function WorldMap:removeMonster(x, y)

  local mArray = self.mapArrays[LAYER_MONSTERS]
  mArray[x + (y - 1) * LAYER_COLUMNS] = 0
  self.mapLayers[LAYER_MONSTERS]:clearTile(x, y) 
end

self.dot, self:colon 

With attackMonster() in place, our hero is free to wander the dungeon, dispatching monsters as is his or her want.  We’re done for now if we want to be, but…..

I’m going to recommend one more thing.  Did you notice when we added the rollDice() function to Main.lua, that it had to be listed before the function that called it?  But when we added WorldMap:removeMonster(), we could put it anywhere in Tilemaps.lua?  That’s because in Main.lua rollDice is a local function, while in Tilemaps.lua, removeMonster is a class function.  For pretty much this reason only, I’m going to recommend we create a Game.lua file and transfer almost all of Main.lua over to it.  If we now transfer the rest of Main.lua into Gamelogic.lua and create a class to hold it, Game:init() will look like this.

Game = Core.class(Sprite)
 
function Game:init()

  --the major gaming variables
  hero = Player.new()
  monsters = Monsters.new()
  world = WorldMap.new(hero, monsters)

  --get everything on the screen
  addChild(world)
  main = MainScreen.new()
  addChild(main)
 
  --respond to the compass directions
  main.north:addEventListener("click", function() checkMove(0, -1) end)
  main.south:addEventListener("click", function() checkMove(0, 1) end)
  main.west:addEventListener("click", function() checkMove(-1, 0) end)
  main.east:addEventListener("click", function() checkMove(1, 0) end)
end

Except it won’t work!?  The reason it won’t work, is we need to turn all the variables into class variables.  hero = Player.new() into self.hero = Player.new().  monsters into self.monsters and world into self.world = WorldMap.new(self.hero, self.monsters).

function Game:init()

  --the major gaming variables
  self.hero = Player.new()
  self.monsters = Monsters.new()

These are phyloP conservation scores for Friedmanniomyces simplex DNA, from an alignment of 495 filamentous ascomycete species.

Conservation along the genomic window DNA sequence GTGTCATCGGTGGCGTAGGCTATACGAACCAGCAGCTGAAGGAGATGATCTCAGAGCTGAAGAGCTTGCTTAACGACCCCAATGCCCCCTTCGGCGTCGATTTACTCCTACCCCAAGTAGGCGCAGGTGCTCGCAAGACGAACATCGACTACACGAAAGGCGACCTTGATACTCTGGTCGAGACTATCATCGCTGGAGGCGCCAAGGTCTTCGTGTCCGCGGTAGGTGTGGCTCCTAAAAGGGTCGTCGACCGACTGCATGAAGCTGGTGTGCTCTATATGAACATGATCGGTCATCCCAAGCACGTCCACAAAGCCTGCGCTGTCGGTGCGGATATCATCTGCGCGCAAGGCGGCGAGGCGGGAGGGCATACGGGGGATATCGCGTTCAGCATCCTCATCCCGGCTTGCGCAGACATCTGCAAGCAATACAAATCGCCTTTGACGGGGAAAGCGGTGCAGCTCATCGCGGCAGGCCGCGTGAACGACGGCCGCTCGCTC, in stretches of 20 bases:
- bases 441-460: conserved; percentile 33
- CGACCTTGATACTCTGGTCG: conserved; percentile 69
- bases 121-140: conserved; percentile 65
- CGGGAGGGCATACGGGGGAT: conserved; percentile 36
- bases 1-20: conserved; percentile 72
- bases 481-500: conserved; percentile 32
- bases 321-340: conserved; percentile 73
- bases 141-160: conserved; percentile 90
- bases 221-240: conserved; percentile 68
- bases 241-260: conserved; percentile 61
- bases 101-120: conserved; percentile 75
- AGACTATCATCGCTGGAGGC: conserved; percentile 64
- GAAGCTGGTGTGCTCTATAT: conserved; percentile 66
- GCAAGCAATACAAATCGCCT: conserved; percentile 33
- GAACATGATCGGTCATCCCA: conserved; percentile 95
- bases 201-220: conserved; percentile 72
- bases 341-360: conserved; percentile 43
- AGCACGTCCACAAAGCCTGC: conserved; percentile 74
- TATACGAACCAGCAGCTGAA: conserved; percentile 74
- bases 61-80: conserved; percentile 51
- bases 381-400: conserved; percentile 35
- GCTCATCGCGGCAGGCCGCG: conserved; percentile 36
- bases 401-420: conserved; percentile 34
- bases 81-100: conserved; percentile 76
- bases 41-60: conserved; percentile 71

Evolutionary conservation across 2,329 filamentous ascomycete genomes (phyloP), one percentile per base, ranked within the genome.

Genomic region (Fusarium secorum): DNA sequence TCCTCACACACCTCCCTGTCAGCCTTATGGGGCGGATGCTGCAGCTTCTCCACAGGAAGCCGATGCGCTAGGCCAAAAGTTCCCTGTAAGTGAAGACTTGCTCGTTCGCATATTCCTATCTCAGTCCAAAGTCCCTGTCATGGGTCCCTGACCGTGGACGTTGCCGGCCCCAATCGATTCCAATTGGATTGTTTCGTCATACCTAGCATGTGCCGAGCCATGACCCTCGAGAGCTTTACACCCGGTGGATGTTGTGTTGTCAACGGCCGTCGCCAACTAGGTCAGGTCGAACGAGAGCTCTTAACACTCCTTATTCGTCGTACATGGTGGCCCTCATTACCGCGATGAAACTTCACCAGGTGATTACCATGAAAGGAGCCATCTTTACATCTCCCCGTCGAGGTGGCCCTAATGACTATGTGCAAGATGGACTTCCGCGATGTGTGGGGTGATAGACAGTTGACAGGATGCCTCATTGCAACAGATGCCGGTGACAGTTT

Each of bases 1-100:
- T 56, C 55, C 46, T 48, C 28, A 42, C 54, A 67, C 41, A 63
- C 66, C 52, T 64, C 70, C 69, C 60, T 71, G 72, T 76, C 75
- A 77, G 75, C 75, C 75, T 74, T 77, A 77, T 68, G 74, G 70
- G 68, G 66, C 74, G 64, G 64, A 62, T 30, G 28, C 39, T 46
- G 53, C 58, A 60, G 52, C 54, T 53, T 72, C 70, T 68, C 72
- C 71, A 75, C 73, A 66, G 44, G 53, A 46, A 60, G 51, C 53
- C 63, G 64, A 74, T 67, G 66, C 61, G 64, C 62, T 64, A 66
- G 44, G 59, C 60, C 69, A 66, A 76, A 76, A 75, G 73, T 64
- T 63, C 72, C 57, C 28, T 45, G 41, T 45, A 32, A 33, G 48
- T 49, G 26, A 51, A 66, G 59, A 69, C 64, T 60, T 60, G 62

self.world = WorldMap.new(self.hero, self.monsters)

  --get everything on the screen
  self:addChild(self.world)
  self.main = MainScreen.new()
  self:addChild(self.main)
 
  --respond to the compass directions
  self.main.north:addEventListener("click", function() self:checkMove(0, -1) end)
  self.main.south:addEventListener("click", function() self:checkMove(0, 1) end)
  self.main.west:addEventListener("click", function() self:checkMove(-1, 0) end)
  self.main.east:addEventListener("click", function() self:checkMove(1, 0) end)
end

We also need to turn all the functions into class functions.  So function checkMove(dx, dy) into function Game:checkMove(dx, dy) and the same for attackMonster() and rollDice().  As consequence, when we call these functions, they’re called as class functions with self:checkMove as above when the compass EventListeners respond to the player.

Within our class functions, if we need to add a Sprite to the stage, we’ll need to do so with a self:addChild() call instead of the simple addChild() function call we made in Main.lua.  Therefore, when we call MainScreen.new() in Game:init() and want to add it to the stage, we’ll do so with

self:addChild(self.main)

If you’ve come from a programming language like Python, you recognize the logic behind all this self-ification.   If you’re a beginner programmer, now is a good time to wrap your head around this stuff because even though Lua doesn’t use classes, Gideros Mobile definitely does.  Even if you don’t grasp it completely, remember to begin all class variables with a self. and use self: to make all class function calls.  If you don’t, or if you use a ‘.’ when a ‘:’ is called for, strange error messages will appear in your code.

The final benefit of creating Gamelogic.lua is that Main.lua is now all of seven lines long.

--set up the application variables
application:setLogicalDimensions(1188, 1920)
application:setOrientation(Application.LANDSCAPE_LEFT)
application:setScaleMode("letterbox")
application:setBackgroundColor(COLOR_BLACK)

--set up the manual
manual = Cyclopedia.new()

--create the game
local game = Game.new()
stage:addChild(game)

Do you realize that our compact program is turning into a sprawling program?  Main.lua is now joined by seven other files, but hopefully its evolution has been easy to keep track of and visualize.  We’ll continue to add features to our game by organizing it in different classes spread across different files.  Doing so will allow us to focus on one feature at a time, without having to grok the whole thing all at once.

Summary

With this step, we gave our hero a sword and removed the corposes of the monsters they killed.  Along the way, we imagined communicating with the player what the hero was doing with statements such as

print("you killed it")

and

print("miss")

Unfortunately, these print commands are only seen on Gidero Mobile’s output section and are not visible to the player.

print

Let’s address how we communicate game information to the player in the next Step.

Next up:   health talk.